Zimbabwe: Family Rejects 'Zanu-PF Daughter-in-Law'

Buhera — An MDC-T activist, who is nursing scars she suffered at the hands of Zanu PF militia during the 2008 elections, is blocking her son from marrying into a family that supports the former ruling party, accusing them of being part of the gang that brutalised her during the violent polls.

Marian Marima of Chapanduka area in Buhera said she would not allow her son, Modern, to marry Patience Dhuwa whose family she accused of bashing her during the violent Presidential run-off.

She cannot stomach the idea of staying with the six-month pregnant daughter-in-law because her family was allegedly part of the Zanu PF youths that attacked her during the election, leaving her with several scars.

"They were part of the youth militia that beat me up at their base and I have told my son Modern not to marry that girl despite the fact that she is already pregnant," Marima told Standardcommunity last week.

"Every day sleeping for me is a problem because of the side effects of that beating, so you think I am happy with that?"

Patience, whose bulging stomach was easily noticeable, refused to comment referring all questions to her brother, Tawedzerwa.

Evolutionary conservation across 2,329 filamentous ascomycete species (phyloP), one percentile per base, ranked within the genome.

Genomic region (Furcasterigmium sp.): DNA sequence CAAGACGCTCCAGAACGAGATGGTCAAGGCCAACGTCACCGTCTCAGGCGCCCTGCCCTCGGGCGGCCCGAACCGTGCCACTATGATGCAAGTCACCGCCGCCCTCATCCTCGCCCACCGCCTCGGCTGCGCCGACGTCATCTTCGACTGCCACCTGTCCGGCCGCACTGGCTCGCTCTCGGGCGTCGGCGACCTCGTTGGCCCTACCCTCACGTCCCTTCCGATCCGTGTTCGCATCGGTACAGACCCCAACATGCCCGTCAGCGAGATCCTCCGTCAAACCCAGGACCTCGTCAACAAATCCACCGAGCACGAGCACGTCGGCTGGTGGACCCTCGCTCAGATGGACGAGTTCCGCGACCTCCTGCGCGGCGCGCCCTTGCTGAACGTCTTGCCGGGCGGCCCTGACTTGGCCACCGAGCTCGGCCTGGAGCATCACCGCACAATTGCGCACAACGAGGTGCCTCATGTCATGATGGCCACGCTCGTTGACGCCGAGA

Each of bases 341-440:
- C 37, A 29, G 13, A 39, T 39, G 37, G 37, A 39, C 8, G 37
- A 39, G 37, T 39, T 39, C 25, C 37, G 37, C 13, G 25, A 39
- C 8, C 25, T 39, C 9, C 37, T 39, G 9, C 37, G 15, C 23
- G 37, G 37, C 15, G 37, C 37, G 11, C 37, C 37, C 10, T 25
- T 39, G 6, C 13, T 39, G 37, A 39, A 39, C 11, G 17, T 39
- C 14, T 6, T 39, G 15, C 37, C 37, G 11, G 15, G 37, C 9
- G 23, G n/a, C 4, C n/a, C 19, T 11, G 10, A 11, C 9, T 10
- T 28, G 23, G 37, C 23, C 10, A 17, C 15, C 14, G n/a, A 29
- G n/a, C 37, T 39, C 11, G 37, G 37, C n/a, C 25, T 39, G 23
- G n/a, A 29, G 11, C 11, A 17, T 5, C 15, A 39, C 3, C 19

"My brother will solve the matter but as for now I can't say anything," she said. Pressed further, Patience said at first they were in good books with Modern but things turned nasty when she got pregnant.

Tawedzerwa had no kind words for the Marima family, threatening to beat them up if they failed to accommodate his sister. "We are going to show them the way if they fail to take her," he said. "Their son knew very well that our family is pure Zanu PF. After all (President Robert) Mugabe and (Prime Minister Morgan) Tsvangirai are eating at the same table but they (the Marima family) still have that (anger) in their heart."

Tsvangirai recently married Elizabeth, the daughter of a Zanu PF politburo member and former mayor of Chitungwiza, Joseph Macheka.

Tawedzerwa said they were going to take the matter to Chief Mushumba's court next week for arbitration.

The tension between the two Buhera families comes at a time when the Organ on National Healing, Reconciliation and Integration has been accused of failing to reconcile victims and alleged perpetrators of political violence in the past elections.

The organ's mandate is to create an environment of tolerance and respect among Zimbabweans and ensuring that all citizens are treated with dignity and decency irrespective of age, gender, race, ethnicity, place of origin or political affiliation.

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